13. Solar tides in the equatorial upper thermosphere: A comparison between AE-E data and the TIGCM for solstice, solar minimum conditions

    SciTech Connect

    Burrage, M.D.; Storz, M.F.; Abreu, V.J. ); Fesen, C.G. ); Roble, R.G. )

    1991-01-01

    Equatorial thermospheric tidal temperatures and densities inferred from Atmosphere Explorer E (AE-E) mass spectrometer data are compared with theoretical predictions from the National Center for Atmospheric Research Thermosphere/Ionisphere General Circulation Model (TIGCM) for solar minimum, solstice conditions. The thermospheric diurnal and semidiurnal tides are excited in situ by solar heating and by ion-neutral momentum coupling. Semidiurnal tides are also generated by upward propagating waves excited by heating in the lower atmosphere. The model calculations include all of these sources. The TIGCM reproduces the gross tidal features observed by the satellite, including the midnight temperature anomaly, and the diurnal phases are in good agreement for the densities of atomic oxygen and molecular nitrogen. However, for the neutral temperature, the predicted phases are 1-2 hours earlier than observed. In addition, the diurnal temperature and density amplitudes predicted by the model are considerably weaker than indicated by the AE-E measurements. The semidiurnal variations found in the observations agree well with the model for December solstice but not for June. The present results indicate that upward propagating tides from the lower atmosphere are responsible for at least half of the amplitude of the semidiurnal tide in the upper thermosphere.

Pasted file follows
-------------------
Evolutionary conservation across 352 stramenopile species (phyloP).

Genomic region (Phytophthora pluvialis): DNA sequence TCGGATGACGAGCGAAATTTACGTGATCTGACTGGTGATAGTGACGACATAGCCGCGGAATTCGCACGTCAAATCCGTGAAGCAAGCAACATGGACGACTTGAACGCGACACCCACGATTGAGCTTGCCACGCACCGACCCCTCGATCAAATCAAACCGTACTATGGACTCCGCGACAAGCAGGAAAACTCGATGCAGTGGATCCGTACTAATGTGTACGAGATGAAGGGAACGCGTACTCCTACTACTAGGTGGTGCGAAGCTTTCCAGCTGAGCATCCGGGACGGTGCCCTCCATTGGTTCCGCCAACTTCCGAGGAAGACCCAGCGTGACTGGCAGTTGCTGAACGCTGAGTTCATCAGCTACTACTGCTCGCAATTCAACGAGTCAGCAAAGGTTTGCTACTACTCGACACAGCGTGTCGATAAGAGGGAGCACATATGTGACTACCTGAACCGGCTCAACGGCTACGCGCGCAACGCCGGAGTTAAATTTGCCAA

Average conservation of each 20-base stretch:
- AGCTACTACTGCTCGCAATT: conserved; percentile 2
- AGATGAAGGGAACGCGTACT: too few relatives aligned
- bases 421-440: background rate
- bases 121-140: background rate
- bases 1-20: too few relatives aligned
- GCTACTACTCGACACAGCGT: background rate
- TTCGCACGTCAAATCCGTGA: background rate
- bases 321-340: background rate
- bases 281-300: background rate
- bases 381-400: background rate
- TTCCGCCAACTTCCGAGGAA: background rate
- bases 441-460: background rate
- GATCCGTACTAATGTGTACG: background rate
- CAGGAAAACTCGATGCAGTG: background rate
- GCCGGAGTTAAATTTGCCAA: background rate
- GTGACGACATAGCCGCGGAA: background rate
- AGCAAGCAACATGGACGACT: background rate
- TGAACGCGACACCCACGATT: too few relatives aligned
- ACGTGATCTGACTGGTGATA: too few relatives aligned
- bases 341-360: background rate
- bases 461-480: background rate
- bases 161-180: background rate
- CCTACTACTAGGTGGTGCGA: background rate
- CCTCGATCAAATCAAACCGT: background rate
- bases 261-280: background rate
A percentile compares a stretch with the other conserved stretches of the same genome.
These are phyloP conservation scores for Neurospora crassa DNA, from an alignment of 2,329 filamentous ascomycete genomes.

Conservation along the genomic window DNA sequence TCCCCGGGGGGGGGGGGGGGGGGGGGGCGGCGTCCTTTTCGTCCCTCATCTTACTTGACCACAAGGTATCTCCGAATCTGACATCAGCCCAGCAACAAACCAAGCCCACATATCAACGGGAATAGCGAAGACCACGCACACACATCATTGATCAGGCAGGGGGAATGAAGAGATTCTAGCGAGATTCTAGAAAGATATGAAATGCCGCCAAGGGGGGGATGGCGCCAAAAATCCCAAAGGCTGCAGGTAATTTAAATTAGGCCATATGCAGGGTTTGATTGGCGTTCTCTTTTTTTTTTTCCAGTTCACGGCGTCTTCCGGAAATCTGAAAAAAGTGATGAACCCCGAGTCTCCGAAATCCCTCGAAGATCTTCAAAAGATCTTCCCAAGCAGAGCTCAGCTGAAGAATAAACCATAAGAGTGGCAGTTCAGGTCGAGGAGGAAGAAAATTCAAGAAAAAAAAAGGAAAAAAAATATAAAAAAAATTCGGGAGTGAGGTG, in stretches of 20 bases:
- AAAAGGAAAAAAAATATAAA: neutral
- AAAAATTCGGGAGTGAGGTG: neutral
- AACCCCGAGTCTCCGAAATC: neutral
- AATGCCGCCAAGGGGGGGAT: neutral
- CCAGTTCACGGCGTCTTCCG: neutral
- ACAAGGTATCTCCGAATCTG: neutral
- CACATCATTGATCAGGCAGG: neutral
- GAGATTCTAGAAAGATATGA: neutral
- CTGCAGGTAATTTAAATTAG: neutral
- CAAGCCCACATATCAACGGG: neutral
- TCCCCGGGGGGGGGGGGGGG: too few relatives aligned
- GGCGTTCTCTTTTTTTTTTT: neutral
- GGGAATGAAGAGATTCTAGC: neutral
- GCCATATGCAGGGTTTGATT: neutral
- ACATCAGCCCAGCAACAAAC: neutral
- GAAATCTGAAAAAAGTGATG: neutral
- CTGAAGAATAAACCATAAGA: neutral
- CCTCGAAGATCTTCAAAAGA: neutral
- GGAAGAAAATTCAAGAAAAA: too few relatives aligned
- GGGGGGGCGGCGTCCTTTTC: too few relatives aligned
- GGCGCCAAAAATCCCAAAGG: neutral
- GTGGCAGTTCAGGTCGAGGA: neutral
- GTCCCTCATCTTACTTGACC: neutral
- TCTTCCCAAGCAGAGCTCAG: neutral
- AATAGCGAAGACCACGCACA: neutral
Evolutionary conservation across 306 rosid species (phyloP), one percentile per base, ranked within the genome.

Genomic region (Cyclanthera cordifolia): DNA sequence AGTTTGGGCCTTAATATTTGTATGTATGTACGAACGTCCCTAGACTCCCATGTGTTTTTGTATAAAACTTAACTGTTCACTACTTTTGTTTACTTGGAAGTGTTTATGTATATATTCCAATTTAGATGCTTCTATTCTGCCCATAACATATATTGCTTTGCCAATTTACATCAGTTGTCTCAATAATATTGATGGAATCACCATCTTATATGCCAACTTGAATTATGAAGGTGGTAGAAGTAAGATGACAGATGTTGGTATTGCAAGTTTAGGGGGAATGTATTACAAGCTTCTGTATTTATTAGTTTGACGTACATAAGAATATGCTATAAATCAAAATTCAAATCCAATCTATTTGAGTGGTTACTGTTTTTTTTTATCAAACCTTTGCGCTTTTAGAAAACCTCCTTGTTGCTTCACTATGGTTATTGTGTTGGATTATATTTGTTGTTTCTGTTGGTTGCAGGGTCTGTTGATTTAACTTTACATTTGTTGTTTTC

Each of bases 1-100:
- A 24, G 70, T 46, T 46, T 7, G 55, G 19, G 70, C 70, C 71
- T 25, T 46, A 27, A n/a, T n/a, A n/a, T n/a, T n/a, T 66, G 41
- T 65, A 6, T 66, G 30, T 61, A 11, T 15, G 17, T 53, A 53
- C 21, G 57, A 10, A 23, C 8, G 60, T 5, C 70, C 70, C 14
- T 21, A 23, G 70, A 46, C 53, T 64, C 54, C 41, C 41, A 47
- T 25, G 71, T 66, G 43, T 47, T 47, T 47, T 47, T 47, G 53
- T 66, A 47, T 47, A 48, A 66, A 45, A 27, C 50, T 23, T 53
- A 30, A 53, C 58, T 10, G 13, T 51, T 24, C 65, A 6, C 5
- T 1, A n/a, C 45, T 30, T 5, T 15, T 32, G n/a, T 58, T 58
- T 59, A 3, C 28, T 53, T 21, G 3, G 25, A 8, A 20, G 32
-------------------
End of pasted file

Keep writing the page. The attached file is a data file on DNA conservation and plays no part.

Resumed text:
14. Coronae of Mnemosyne Regio - Morphology and origin

    NASA Astrophysics Data System (ADS)

    Stofan, E. R.; Head, J. W.

    1990-01-01

    The Mnemosine Regio area of Venus contains seven of the circular-to-elliptical structures, characterized by an annulus of concentric ridges, that are known as 'coronae'. Several corona-origin models are presently considered, and it is found that the processes associated with diapirism or hot-spots, and the gravitational relaxation of high topography, are most consistent with the topography and morphology of these coronae. The sequence of the formation and evolution of the coronae proceeds from regional volcanic and tectonic activity, through localized uplift and volcanism, to annulus and trough formation related to gravitational relaxation, and finally local volcanic flooding of the corona, annulus, and trough.

  15. Interferometry of the e corona.

    PubMed

    Henderson, G

    1970-12-01

    Descriptions are given of Fabry-Perot spectrometer systems used in the total eclipses of 1965, 1966, and 1970 to observe the emission lines 5303 A, Fe XIV and 6374 A, Fe x at different points in the solar corona. Some results of coronal temperature measurements for the 12 November 1966 eclipse are presented. PMID:20094331